To set the scene for this conference, firstly a bit of an insight into the Tennis Coaching world today. This may not be valid for the entire planet, however, in my experience, which is mostly in the USA and UK, the world of Tennis and Tennis Coaching belongs to middle aged and older men. Many of these coaches draw on their High School and College playing experience alone to teach this sport. Some have qualifications to bolster this, however, until recently, two days of training followed by a couple of on court and off court exams, sufficed to allow them to say they were certified coaches. Needless to say this resulted in many so called expert certified coaches basically failing both themselves and their protégés, by doing a mediocre job at best. After all, lets face it, at the age of 45, with one exam you may have taken aged 20, what do you really recall from those two days testing? What new things have you picked up over the last 25 years? There is an old marketing saying; “Do you have 25 years’experience, or one year of experience 25 times?”If those coaches have not chosen to attend various conventions or, even more importantly, actually played competitively to see first hand how much the sport has moved on, chances are, they are not being particularly innovative, and yet they get to say that they are certified coaches with no obvious differential between them and others who have the benefit of volumes of current on-court experience. Well the USPTA has recently taken a stance on this problem, by requiring what they are calling "ongoing education credits". As certified USPTA coaches we are now required to attend a certain amount of seminars, webinars or conferences each year to maintain our good standing as certified USPTA coaches. This alone has already been excellent for the sport, as it challenges those caught in a coaching comfort zone to either stay in touch with the way the game is developing or step aside.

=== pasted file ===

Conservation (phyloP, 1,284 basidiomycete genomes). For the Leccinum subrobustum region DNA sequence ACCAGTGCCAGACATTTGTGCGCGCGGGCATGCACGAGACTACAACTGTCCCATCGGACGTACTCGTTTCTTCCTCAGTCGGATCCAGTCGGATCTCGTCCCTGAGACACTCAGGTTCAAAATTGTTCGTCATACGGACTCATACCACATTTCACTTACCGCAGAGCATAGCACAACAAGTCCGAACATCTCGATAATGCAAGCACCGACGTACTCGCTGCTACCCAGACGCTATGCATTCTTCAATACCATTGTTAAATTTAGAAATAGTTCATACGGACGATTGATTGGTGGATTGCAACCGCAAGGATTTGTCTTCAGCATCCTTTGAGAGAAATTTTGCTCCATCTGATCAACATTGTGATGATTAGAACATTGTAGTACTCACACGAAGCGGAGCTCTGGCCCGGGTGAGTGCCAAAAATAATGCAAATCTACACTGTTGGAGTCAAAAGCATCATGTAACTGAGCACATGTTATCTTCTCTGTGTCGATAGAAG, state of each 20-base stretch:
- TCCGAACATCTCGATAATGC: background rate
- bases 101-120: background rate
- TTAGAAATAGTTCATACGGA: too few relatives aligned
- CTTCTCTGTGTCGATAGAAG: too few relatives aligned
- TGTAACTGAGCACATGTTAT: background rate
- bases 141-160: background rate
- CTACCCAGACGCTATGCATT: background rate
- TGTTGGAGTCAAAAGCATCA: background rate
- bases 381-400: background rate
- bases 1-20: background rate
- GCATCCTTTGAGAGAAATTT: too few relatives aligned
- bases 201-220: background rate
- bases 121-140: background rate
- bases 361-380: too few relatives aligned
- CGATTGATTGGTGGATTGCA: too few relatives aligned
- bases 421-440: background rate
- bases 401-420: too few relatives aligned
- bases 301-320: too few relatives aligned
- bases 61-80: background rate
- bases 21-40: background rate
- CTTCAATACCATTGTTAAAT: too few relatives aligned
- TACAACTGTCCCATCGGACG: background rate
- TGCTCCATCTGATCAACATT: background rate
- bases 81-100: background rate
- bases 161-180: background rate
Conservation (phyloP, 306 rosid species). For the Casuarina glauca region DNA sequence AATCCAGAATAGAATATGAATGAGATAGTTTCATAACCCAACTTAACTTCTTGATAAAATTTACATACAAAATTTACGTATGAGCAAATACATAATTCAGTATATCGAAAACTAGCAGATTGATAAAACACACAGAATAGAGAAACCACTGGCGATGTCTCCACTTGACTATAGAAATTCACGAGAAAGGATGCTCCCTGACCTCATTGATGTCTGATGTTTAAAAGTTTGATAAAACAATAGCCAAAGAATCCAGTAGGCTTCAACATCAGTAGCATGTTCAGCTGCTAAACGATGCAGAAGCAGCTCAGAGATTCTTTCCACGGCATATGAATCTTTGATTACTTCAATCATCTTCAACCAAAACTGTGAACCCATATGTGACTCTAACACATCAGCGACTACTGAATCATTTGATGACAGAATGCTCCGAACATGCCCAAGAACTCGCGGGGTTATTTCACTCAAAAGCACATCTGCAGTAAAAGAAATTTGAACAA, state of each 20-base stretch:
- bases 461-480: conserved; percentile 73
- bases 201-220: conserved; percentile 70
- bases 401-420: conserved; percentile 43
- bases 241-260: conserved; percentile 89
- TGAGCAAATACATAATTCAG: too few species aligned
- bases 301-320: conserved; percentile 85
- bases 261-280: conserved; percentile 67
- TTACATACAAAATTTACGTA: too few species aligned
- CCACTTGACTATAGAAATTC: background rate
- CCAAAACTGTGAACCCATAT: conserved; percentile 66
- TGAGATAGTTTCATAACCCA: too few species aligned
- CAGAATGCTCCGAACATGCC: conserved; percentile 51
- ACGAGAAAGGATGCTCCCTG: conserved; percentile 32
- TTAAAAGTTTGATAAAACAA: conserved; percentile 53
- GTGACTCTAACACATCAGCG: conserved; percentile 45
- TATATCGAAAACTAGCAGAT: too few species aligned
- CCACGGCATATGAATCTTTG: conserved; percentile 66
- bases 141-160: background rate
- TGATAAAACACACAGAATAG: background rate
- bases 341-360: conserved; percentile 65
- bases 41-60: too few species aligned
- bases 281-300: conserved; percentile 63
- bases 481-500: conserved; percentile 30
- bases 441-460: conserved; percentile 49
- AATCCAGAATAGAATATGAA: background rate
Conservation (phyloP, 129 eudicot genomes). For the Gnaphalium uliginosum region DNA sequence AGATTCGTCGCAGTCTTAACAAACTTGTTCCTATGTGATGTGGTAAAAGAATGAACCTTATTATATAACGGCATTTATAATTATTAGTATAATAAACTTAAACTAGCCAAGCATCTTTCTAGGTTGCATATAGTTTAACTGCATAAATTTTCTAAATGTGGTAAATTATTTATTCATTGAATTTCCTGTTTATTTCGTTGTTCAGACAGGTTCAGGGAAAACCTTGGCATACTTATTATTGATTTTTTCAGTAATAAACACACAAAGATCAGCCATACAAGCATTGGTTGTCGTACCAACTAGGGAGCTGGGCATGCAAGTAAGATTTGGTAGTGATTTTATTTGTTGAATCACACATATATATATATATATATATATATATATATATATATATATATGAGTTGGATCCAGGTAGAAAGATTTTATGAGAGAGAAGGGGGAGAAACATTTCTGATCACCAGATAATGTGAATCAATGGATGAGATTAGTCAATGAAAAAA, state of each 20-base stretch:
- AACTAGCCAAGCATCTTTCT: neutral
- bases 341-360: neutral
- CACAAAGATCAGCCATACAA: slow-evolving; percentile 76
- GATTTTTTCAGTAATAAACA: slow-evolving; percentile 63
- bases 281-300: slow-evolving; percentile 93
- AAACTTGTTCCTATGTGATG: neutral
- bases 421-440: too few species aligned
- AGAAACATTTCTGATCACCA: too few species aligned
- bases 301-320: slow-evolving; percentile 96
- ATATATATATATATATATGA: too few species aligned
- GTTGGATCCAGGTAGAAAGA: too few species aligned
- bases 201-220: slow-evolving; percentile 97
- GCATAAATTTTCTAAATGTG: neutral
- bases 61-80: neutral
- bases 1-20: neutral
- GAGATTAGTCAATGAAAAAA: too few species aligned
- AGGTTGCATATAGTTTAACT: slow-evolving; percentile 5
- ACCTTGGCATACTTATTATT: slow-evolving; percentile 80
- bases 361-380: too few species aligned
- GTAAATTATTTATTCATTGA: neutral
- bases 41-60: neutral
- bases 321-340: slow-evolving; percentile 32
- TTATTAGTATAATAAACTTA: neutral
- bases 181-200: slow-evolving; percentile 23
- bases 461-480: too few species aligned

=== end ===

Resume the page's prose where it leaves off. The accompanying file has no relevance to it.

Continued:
But what about the other problem? This is the fact that the coaches of advancing years have 20 odd years left in the coaching world, and as leaders have very few young coaches following in their footsteps? Last weekend a new standard was set for the USPTA conferences, to try to address this problem with a conference aimed specifically at Under 30 year old coaches. The aim was not only to encourage young pros to come over and learn, but those on the cusp of the U30 age category (like myself) to get their start in the world of speaking and presenting. This was highly motivational for everyone as it enabled all of us to share experiences and pass on ideas both up and down the tennis ladder. It created situation that gave all of us a chance to learn while above the delegates and speakers we had a panel of experts, who shared their wisdom with us, and were also able to give us feedback on our questions, comments and presentations.
Of the many presentations that we had over the two day conference I would like to touch on a few of the ones that now, 6 days later, really stood out to me.
Initially, we had a fantastic Ice Breaker, a "Fix It Forum". We started out as relative strangers as many of us did not know each other. We talked about technical problems that we run into and different ways we communicate with our players on how to fix these problems. Not only did we all learn some useful info from each other here, we had just enough laughs and jokes to ensure that in a very short space of time we ended this forum as a bunch of friends having a good time and exchanging valuable information.